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Smart surveys: Measurement, data processing and data integration 1
|Session Organisers|| Dr Peter Lugtig (Utrecht University)
Professor Barry Schouten (Statistics Netherlands)
|Time||Tuesday 18 July, 11:00 - 12:30|
It is well known that surveys have trouble measuring certain topics that are of great interest to social and behavioral scientists.
In recent years several approaches have been proposed to extend or integrate surveys with innovative data collection methods that aim to solve some of the inherent shortcomings of self-reports asked through surveys. One approach is to start with a survey, and then within the survey try to link or collect additional data. Smartphone apps and wearable devices in particular offer a promising way to collect data through a camera, microphone, motion, or location sensors that can be integrated within an app. Another approach is to collect smart survey data to integrate survey data with external sensory, factual or behavioral data after data collection. This can for example be done by linking self-report data from surveys about income to register data from governmental records. Or by asking respondents to donate data on for example their Google history data, or whatsapp call history. Here data are collected separately in surveys and other ways, and only compared and integrated during data analysis.
We are inviting abstracts for a session focusing on the measurement, data processing and data integration of surveys. Papers can focus on, but are not limited to, one or more of the following themes:
- Examples of measurement in smart surveys using smartphone apps, where data are integrated during data collection.
- Examples of measurement in smart surveys, where survey data and external data are integrated after data collection.
- Assessment of data quality using data from multiple sources (surveys and other data sources).
- Methods to integrate or fuse survey data with other data with the goal to improve measurement
- The effects of data integration on timeliness, costs and/or precision of survey estimates.
- The role of the respondent.
Mr Ismael Yacoubou Djima (The World Bank) - Presenting Author
Mr Marco Tiberti (The World Bank)
Mr Talip Kilic (The World Bank)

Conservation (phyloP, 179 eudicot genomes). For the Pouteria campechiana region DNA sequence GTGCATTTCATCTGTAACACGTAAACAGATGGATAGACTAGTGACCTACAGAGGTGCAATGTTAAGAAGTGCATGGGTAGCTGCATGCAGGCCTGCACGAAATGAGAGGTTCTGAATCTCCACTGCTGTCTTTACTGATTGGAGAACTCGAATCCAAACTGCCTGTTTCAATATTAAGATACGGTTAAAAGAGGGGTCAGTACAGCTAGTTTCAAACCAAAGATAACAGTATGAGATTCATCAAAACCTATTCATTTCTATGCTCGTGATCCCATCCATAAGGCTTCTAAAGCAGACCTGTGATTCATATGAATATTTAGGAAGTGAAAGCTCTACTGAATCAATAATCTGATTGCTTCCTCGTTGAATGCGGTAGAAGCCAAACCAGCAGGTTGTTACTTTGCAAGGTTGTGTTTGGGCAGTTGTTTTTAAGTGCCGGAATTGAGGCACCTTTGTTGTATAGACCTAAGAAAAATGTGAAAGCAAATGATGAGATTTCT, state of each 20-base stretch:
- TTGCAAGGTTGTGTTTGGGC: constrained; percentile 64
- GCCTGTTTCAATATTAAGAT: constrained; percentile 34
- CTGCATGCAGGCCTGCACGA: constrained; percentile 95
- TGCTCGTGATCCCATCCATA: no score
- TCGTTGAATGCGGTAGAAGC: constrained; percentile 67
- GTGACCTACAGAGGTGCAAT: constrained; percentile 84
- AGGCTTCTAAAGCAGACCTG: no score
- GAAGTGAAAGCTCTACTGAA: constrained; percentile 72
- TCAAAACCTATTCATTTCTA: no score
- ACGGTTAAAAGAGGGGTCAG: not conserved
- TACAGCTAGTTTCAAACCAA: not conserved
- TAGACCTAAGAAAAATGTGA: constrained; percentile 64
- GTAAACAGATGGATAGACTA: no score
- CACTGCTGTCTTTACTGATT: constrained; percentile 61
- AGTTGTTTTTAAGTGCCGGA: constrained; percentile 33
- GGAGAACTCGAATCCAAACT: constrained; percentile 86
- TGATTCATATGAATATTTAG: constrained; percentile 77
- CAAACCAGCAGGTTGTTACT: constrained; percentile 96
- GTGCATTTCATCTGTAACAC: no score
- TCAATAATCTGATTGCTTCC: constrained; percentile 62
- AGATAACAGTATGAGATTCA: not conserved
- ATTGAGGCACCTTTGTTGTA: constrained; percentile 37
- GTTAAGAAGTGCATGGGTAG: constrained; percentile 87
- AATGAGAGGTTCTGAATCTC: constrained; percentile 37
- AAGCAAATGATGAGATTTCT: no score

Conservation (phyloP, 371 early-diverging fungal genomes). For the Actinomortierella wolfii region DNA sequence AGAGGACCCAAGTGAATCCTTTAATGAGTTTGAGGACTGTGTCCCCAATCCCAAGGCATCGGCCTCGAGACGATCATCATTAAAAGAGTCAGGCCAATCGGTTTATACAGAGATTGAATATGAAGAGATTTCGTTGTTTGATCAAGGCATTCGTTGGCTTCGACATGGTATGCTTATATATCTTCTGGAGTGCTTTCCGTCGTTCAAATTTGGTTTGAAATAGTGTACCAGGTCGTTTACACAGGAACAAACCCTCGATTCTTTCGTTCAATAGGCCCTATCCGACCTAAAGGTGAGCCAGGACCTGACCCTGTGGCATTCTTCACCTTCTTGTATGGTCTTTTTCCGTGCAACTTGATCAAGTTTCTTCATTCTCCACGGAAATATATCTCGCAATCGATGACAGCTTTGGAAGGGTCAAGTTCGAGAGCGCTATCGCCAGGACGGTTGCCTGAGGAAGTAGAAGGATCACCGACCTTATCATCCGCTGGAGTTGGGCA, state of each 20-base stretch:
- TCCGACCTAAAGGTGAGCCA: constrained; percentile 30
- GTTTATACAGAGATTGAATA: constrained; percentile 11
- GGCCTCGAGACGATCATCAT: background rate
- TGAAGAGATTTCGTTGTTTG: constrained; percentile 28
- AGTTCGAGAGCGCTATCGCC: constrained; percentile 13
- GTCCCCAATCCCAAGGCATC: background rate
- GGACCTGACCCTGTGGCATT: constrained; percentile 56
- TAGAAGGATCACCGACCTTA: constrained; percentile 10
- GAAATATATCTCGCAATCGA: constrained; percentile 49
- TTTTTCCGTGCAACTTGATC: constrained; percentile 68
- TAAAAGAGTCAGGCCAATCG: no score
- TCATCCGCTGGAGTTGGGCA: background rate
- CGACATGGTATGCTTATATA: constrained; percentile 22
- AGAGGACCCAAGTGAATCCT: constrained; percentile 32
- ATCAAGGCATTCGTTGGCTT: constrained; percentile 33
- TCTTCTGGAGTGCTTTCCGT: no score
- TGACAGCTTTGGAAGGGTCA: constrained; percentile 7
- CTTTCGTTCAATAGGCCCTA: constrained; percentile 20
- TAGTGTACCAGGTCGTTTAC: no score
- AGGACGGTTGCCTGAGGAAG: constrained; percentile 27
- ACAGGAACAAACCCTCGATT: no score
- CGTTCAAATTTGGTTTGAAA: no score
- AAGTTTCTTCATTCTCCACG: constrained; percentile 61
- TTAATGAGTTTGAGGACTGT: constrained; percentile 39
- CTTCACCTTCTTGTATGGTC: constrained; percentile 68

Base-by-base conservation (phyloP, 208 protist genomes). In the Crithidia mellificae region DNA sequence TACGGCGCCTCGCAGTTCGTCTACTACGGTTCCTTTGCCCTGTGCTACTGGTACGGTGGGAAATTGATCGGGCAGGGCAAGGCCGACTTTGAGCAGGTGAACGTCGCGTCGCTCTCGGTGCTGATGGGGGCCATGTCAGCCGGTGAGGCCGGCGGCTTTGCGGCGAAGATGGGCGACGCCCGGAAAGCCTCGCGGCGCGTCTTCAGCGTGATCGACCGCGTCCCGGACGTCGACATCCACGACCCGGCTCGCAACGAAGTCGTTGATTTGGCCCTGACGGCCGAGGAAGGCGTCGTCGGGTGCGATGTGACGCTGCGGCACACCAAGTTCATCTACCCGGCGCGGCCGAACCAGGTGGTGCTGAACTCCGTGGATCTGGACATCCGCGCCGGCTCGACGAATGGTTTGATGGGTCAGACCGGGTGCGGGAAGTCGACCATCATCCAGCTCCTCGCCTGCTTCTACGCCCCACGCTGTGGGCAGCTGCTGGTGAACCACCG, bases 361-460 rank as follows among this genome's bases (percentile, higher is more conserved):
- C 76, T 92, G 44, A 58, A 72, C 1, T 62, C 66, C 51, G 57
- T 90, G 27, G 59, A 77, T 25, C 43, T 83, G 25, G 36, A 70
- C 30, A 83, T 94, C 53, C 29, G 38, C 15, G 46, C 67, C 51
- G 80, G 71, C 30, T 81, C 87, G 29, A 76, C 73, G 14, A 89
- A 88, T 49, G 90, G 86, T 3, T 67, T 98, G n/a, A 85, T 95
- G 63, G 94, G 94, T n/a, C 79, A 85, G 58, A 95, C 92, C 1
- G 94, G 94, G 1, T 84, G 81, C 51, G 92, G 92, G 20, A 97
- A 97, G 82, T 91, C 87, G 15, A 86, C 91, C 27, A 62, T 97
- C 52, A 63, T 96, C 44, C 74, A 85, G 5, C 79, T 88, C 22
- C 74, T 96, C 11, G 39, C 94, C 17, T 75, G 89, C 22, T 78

Plot level crop yields from agricultural surveys remain a key variable in empirical analyses of the economic life of smallholders farmers. Yet, crop-cut measure of yield, an objective measure of yield, is often missing. It is missing whether partially by design, or entirely, in large scale national surveys because of the cost of its implementation. Faced with this gap in objectively-measured yields data, researchers rely on subjective and potentially biased farmers-reported yields, or impute the missing crop-cut data. However, there has been few validation exercises of the imputation approach. Using data from a nationally representative survey in Mali, which collected crop-cut data along side easily obtainable farmers reported harvest, this paper conducts a validation exercise of the imputation approach. We take advantage of the availability of two consecutive rounds of the survey to conduct within-survey and survey-to-survey imputation exercises following a multiple imputation approach based on a machine learning predictive model. We analyze the results for several crops which allows us to draw more general lessons on the conditions for which the approach is valid and on the importance of different predictors including self-reported yields. Our findings are threefold: (i) farmers-reported yields are good predictors of crop-cut yields, but we note a greater predictive power of integrated geo-spatial variables; (ii) in average the imputation exercises work better for crops that are more commercialized, which can be related to the accuracy in standard units of farmer-reported yields; (iii) the imputation approach provides accurate results in the within-survey, but less so in the survey-to-survey framework, especially when statistics are computed at desegregated levels. These results suggest potential important cost savings in survey operations, but also highlight the stringent survey data requirements of the method.
Mr Oriol J. Bosch (The London School of Economics) - Presenting Author
Dr Melanie Revilla (IBEI)
Professor Patrick Sturgis (The London School of Economics)
Professor Jouni Kuha (The London School of Economics)
Measuring what people do online is crucial across all areas of social science research. Although self-reports are still the main instrument to measure online behaviours, there is evidence to doubt about their validity. Consequently, researchers are increasingly relying on digital trace data to measure online phenomena, assuming that it will lead to higher quality statistics. Recent evidence, nonetheless, suggests that digital trace data is also affected by measurement errors, questioning its gold standard status. Therefore, it is essential to understand the size of the measurement errors in digital trace data, and when it might be best to use each data source.
To this aim, we adapt the Generalised MultiTrait-MultiMethod (GMTMM) model created by Oberski et al. (2017) to simultaneously estimate the measurement errors in survey and digital trace data. The GTMM allows both survey and digital trace data to contain random and systematic measurement errors, while accommodating the specific characteristics of digital trace data (i.e., zero-inflation).